Common superbacteria have learned to hide resistance to “last resort” antibiotic

Some common super-bacteria have developed a  resistance to a last-resort antibiotic, worrying doctors that the dangerous bacteria can evade one of what was thought to be a last resort antibiotic. But researchers from Emory University found this drug-resistant bacteria.

The results of their study were just publlished in the journal mBio. The Emory study’s focus, Carbapenem-resistant Klebsiella pneumoniae,the most common  “superbug” bacteria that are resistant to most antibiotics kills up to 50% of the people they infect. Over two million people in the U.S. are sickened every year with antibiotic-resistant infections, with at least 23,000 dying, according to the Centers for Disease Control and Prevention.

Colistin is an antibiotic which doctors administer to patients when the bacteria are resistant to all other antibiotics. However, the Emory study suggests that colistin may not work in some patients, even though lab tests show that it should. Carbapenem-resistant Klebsiella pneumoniae cause pneumonia, bloodstream and other infections in people with weakened immune systems, who are usually hospitalized with other conditions. The scientists infected mice with the bacteria and treated them with colistin, but the mice died.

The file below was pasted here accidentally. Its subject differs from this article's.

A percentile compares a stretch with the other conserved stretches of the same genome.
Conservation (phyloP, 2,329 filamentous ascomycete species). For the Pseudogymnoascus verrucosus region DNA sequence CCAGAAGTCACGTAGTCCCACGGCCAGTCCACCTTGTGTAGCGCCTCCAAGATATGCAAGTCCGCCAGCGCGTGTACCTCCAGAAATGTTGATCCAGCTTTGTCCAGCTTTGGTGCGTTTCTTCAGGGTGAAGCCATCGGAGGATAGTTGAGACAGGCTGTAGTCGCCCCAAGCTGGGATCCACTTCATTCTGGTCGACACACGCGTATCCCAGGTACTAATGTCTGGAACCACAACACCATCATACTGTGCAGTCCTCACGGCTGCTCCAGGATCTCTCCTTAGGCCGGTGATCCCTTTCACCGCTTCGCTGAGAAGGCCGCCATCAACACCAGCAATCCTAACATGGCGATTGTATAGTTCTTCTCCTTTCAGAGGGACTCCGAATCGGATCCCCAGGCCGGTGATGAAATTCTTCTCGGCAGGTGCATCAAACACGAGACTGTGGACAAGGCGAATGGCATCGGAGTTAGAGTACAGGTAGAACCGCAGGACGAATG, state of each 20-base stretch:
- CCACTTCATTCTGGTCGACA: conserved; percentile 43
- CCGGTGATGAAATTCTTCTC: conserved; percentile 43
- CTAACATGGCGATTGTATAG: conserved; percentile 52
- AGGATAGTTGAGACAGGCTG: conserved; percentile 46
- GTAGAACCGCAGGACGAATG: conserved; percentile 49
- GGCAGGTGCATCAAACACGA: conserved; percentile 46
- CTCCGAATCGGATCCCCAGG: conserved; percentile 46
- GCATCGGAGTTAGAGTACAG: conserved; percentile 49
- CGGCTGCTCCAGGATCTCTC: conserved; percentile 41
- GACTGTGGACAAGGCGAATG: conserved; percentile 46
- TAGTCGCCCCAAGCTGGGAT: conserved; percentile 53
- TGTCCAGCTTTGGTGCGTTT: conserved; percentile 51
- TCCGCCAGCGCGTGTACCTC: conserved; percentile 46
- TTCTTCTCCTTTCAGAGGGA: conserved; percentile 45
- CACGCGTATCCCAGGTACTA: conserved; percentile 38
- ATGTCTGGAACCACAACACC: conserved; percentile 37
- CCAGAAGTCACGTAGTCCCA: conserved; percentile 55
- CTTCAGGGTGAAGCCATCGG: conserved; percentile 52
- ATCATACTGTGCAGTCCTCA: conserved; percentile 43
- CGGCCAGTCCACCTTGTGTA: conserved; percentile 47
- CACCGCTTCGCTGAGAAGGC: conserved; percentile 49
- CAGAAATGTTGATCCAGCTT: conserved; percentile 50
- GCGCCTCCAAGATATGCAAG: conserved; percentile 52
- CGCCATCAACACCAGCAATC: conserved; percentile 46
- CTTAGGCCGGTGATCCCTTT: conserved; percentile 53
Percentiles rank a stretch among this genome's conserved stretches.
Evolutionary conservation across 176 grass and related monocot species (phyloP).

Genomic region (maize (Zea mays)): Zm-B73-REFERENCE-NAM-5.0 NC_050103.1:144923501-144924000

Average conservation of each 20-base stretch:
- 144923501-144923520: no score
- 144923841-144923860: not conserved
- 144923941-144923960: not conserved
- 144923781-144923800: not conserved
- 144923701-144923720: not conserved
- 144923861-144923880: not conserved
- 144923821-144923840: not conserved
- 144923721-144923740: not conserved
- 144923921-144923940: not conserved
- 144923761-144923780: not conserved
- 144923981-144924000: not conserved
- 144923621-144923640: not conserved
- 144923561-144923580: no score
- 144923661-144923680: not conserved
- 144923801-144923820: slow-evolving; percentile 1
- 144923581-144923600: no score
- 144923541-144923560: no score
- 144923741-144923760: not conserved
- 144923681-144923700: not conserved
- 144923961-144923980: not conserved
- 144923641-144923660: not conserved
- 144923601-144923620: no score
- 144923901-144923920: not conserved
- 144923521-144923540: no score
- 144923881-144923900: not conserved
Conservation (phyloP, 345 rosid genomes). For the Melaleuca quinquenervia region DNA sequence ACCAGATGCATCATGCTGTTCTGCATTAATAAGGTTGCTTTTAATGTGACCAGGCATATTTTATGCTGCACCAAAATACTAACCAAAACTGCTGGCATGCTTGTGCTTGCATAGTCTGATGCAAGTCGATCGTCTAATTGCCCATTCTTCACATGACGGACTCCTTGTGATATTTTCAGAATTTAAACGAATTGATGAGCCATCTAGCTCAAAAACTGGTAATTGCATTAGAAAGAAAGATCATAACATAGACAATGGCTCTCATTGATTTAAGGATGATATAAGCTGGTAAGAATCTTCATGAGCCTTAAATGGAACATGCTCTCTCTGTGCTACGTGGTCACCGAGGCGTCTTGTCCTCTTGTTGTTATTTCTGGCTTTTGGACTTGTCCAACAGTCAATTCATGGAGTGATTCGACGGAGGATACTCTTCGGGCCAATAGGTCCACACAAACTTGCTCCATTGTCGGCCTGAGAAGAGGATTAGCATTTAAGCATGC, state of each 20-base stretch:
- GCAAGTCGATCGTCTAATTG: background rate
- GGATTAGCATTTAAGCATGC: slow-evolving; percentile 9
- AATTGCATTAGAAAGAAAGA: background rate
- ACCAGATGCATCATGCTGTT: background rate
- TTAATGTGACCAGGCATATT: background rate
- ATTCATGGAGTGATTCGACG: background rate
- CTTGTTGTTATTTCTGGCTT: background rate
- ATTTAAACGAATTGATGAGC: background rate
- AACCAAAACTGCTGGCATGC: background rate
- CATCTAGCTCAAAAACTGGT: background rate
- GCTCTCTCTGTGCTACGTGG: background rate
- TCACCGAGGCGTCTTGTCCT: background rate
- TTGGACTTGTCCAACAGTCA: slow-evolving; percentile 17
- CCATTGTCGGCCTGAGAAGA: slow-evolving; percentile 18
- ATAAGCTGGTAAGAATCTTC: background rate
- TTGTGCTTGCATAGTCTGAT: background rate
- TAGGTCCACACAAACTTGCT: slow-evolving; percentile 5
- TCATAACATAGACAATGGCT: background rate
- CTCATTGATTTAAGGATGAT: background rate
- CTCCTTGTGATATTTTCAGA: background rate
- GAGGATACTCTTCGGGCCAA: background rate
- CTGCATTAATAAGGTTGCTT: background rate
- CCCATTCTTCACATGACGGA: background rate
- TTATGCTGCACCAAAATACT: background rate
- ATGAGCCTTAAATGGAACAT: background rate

The researchers consider this a problem which must be examined widely. For more information, see today’s Wall Street Journal article.

Jeffrey Newman represents whistleblowers.

 

 

 

 

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